When most of us aren’t satisfied with a product or service, we usually contact the company to sort out the issue or go elsewhere.
Some people, however, go to the extreme and file a lawsuit, often asking for colossal sums of money.
Sometimes, they find themselves up against the might of giant corporations’ legal teams, but on occasion, they walk off with some impressive payouts.
From having too much ice in a drink at Starbucks to an unsatisfied customer at subway for the size of their sandwich, here are ridiculous lawsuits.
In 2014, Sirgiorgio Sanford Clardy attempted to sue Nike for $100 million.
He wanted to sue the multinational corporation because he believed the Air Jordan sneakers he purchased should’ve had a warning that they could be used as a weapon.
The lawsuit occurred after Clardy, who was a pimp, was jailed for a staggering 100 years for stomping on the face of a customer who tried to leave a hotel without paying.
Instead of considering whether the brutally violent attack was the right thing to do, he decided to take on the giant sneaker company in court.
Tim Coleman, one of Nike’s lawyers, said: “There’s no defect in the shoes.
“There’s no evidence of defect or dangerous condition of these shoes when used normally.”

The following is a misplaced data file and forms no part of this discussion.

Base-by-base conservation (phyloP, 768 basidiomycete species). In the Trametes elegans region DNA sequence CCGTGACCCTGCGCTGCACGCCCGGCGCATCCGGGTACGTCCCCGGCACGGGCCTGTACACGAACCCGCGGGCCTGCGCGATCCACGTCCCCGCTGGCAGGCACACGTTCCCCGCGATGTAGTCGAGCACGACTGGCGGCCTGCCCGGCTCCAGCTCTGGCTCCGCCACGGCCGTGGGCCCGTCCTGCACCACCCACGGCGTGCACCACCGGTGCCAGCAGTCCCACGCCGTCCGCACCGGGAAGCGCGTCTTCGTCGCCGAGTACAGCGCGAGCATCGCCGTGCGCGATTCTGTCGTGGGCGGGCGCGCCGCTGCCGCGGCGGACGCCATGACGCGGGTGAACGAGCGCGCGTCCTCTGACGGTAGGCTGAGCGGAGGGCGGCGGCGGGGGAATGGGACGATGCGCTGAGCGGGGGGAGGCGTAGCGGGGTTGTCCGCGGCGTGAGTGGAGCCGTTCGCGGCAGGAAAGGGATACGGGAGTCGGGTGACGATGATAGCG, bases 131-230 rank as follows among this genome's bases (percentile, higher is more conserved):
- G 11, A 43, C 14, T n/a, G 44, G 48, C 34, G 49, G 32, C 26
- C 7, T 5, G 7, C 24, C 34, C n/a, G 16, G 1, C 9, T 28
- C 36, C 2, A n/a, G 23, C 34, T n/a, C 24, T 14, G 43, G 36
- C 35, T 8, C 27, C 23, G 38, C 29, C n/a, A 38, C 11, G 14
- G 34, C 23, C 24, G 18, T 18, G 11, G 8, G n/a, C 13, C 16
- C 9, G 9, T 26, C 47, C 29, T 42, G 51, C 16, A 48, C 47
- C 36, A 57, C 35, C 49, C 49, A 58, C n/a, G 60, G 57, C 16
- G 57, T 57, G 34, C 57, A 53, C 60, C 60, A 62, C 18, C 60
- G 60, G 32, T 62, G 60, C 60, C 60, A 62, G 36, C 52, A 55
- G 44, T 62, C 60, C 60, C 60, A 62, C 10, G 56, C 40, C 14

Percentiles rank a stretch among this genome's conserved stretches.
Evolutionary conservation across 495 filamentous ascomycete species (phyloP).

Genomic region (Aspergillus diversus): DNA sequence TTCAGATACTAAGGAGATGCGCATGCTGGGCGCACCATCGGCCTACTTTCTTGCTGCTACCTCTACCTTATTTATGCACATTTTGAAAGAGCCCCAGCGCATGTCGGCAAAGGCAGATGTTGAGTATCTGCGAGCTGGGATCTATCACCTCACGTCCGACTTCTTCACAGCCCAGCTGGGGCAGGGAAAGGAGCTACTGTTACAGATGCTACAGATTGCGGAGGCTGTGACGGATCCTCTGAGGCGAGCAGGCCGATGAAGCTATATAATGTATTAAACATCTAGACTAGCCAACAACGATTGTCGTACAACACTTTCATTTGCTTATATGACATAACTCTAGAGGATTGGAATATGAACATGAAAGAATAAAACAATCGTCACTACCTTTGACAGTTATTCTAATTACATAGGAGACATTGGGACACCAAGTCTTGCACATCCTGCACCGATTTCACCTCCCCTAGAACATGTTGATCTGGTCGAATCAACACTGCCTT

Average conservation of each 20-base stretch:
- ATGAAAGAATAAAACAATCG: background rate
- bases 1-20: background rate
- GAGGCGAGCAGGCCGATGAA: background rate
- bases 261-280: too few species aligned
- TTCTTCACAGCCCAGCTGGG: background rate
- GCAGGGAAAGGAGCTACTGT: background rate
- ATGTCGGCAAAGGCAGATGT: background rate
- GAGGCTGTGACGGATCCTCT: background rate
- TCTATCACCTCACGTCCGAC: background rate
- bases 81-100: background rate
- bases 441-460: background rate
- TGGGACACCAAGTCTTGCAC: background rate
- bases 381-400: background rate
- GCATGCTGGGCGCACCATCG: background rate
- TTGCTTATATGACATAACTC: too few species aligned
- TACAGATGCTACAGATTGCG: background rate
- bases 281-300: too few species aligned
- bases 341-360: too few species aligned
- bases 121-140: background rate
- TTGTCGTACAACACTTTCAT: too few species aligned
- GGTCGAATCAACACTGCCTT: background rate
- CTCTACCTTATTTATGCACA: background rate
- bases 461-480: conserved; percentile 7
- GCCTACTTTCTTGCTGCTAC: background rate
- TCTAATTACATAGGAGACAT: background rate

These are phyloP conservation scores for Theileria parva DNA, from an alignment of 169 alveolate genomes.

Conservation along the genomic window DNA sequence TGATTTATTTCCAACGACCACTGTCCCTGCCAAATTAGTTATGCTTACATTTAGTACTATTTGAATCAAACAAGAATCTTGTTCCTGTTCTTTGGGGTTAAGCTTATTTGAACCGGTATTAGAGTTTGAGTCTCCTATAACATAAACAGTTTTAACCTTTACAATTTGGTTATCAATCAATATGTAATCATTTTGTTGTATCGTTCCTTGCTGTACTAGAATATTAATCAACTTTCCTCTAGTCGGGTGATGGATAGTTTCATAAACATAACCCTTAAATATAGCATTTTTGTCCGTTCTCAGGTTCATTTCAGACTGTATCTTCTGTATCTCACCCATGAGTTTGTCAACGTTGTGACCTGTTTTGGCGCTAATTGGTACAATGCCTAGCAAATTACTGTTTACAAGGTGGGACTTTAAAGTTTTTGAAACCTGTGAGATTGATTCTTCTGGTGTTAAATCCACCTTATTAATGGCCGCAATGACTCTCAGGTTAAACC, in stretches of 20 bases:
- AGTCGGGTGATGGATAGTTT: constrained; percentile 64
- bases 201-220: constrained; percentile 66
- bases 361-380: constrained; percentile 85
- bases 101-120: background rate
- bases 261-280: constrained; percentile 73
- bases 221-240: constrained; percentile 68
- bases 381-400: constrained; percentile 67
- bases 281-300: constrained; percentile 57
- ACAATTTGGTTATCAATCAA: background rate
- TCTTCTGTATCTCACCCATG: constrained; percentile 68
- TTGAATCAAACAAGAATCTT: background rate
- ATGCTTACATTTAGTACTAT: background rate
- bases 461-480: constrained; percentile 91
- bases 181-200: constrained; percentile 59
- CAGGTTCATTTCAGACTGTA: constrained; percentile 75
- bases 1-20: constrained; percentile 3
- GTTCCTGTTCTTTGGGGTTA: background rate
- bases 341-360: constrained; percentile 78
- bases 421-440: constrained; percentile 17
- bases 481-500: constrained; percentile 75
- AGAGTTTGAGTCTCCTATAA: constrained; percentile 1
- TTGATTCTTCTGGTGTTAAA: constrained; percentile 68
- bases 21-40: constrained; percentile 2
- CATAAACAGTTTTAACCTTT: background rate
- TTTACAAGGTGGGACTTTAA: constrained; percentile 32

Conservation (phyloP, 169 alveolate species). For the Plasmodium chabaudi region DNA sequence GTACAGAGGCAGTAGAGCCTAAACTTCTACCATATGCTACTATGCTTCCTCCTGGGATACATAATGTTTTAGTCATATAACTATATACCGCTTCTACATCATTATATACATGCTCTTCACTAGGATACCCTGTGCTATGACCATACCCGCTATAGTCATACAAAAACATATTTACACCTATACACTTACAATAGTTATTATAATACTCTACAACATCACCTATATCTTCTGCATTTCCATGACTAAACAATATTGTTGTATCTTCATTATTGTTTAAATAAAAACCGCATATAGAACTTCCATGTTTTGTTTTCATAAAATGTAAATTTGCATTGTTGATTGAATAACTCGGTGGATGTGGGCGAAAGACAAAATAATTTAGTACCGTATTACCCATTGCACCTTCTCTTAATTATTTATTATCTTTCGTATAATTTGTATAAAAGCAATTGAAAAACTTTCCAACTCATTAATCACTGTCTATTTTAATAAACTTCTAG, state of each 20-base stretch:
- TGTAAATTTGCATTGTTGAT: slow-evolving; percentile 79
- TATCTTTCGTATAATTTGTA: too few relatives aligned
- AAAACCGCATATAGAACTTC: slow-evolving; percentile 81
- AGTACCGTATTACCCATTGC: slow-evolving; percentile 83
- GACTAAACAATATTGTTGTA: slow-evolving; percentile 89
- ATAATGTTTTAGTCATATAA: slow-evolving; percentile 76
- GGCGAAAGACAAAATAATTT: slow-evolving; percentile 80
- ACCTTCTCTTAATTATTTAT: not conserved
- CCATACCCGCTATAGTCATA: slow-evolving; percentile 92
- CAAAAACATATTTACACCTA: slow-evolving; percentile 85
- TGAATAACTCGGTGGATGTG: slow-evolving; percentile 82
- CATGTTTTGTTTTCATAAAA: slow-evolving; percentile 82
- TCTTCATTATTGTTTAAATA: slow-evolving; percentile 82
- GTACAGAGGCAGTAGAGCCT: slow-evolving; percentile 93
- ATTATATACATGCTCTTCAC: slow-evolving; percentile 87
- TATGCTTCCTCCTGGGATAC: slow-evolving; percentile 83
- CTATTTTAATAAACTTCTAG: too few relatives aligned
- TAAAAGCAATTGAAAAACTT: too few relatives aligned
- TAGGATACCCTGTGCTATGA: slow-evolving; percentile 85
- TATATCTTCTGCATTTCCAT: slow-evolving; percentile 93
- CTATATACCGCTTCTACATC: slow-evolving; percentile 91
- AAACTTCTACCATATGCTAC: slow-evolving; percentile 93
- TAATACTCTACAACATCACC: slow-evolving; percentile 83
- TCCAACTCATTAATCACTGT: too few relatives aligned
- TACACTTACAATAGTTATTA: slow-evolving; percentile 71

The company’s lawyers only spoke for 90 seconds regarding this case, with Clardy speaking for around 25 minutes, interrupting the judge and making largely meaningless arguments.
Unsurprisingly, he didn’t receive a payout from Nike.
In April 2016, Stacy Pincus wanted to sue Starbucks for $5 million.
She says too much ice is put into cold drinks.
She also accused the company of false advertisement as the company claimed their iced drinks contained 24 ounces of liquid when the cup only had 14 ounces.
The US Chamber of Commerce Institute for Legal Reform said it was the ‘most frivolous lawsuit.’
Another man, Alexander Forouzesh, also sued for a similar reason, and also failed.
The case was dismissed.
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In 2013, Subway customers filed a lawsuit against the sandwich company.
The group claimed its footlong subs didn’t consistently measure up to 12 inches.
They wanted $5 million from Subway.
However, the case was called ‘weak” and thrown out.
However, Subway did agree to make sure its subs were the proper size and paid $520,000 in attorney fees and $500 to each of the customers.
When both parties thought it was over, it was appealed impressively named Competitive Enterprise Institute’s Center for Class Action Fairness.
On August 25, 2017, the Seventh Circuit Court of Appeals denied the settlement because it would have left the group with nothing.
In 2014 Webster Lucas sued the company for $1.5 million for only receiving one napkin with his meal.
An argument kicked off because of this, and despite being offered free burgers, he claimed the incident left him ’emotionally distressed’ and ‘unable to work.’
According to NBC Los Angeles, before he wanted to sue McDonald’s, he had done this twice before against Jack in the Box.
Both times he received nothing for his claims.
All Lucas gained from this case was being added to California’s vexatious litigant list.
This stops him from future claims for some time.